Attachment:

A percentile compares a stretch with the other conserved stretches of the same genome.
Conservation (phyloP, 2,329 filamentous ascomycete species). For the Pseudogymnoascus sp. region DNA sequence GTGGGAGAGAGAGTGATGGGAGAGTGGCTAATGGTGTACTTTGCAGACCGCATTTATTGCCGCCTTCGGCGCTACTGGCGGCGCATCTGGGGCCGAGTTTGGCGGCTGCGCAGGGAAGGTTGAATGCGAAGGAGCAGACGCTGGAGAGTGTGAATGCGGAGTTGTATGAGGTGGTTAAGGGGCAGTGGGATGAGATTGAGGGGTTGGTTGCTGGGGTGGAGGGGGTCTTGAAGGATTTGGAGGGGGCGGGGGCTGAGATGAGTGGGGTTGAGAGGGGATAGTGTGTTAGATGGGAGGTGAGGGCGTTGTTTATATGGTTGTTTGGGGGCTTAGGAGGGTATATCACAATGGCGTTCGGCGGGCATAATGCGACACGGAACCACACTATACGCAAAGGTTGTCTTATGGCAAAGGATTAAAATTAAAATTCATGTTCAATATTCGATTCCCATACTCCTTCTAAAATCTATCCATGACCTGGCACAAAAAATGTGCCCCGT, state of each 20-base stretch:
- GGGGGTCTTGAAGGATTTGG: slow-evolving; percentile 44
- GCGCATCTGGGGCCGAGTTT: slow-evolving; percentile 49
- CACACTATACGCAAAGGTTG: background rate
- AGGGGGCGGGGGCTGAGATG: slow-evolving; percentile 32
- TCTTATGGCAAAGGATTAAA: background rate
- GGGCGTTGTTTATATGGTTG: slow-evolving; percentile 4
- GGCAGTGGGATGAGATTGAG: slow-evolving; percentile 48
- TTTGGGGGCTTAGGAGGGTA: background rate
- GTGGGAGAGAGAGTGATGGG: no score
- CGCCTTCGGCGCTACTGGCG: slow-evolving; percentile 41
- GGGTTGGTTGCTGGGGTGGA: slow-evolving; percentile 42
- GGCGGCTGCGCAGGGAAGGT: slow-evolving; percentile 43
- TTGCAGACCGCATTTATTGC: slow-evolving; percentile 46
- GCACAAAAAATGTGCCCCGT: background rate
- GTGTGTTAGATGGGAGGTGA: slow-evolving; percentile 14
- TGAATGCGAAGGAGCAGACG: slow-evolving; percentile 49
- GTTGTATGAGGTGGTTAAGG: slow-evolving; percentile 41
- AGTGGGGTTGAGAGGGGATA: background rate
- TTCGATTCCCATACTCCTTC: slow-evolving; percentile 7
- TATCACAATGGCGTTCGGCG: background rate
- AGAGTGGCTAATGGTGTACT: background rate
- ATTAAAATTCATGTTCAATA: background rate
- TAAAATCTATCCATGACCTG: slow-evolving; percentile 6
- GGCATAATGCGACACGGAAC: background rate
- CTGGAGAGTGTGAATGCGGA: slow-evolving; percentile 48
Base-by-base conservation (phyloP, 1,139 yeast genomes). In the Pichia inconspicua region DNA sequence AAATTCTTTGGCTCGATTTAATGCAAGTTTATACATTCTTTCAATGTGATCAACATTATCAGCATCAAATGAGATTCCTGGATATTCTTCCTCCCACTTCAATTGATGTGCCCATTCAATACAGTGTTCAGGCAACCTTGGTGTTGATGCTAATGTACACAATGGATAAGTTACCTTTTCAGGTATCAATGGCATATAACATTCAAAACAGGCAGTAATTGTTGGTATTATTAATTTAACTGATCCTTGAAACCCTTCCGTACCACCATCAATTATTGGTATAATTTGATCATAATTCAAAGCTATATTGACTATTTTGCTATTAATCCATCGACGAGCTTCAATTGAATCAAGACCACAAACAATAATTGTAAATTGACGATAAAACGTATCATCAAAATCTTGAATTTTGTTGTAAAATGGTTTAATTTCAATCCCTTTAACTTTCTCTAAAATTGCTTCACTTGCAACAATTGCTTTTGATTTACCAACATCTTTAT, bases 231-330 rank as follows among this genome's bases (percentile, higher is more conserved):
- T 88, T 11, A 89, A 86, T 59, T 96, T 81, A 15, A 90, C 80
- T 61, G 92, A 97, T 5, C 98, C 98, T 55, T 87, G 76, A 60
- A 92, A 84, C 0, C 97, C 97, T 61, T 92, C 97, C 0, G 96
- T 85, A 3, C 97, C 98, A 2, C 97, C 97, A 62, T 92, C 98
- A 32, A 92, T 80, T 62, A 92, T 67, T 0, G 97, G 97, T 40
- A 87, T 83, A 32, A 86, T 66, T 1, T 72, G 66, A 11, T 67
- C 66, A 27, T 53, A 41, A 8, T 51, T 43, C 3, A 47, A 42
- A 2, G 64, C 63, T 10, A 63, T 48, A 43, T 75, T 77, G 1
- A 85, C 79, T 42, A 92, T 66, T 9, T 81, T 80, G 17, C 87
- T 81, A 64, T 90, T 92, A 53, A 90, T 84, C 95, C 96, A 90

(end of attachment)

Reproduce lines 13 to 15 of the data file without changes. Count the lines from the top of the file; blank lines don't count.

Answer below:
- GGGTTGGTTGCTGGGGTGGA: slow-evolving; percentile 42
- GGCGGCTGCGCAGGGAAGGT: slow-evolving; percentile 43
- TTGCAGACCGCATTTATTGC: slow-evolving; percentile 46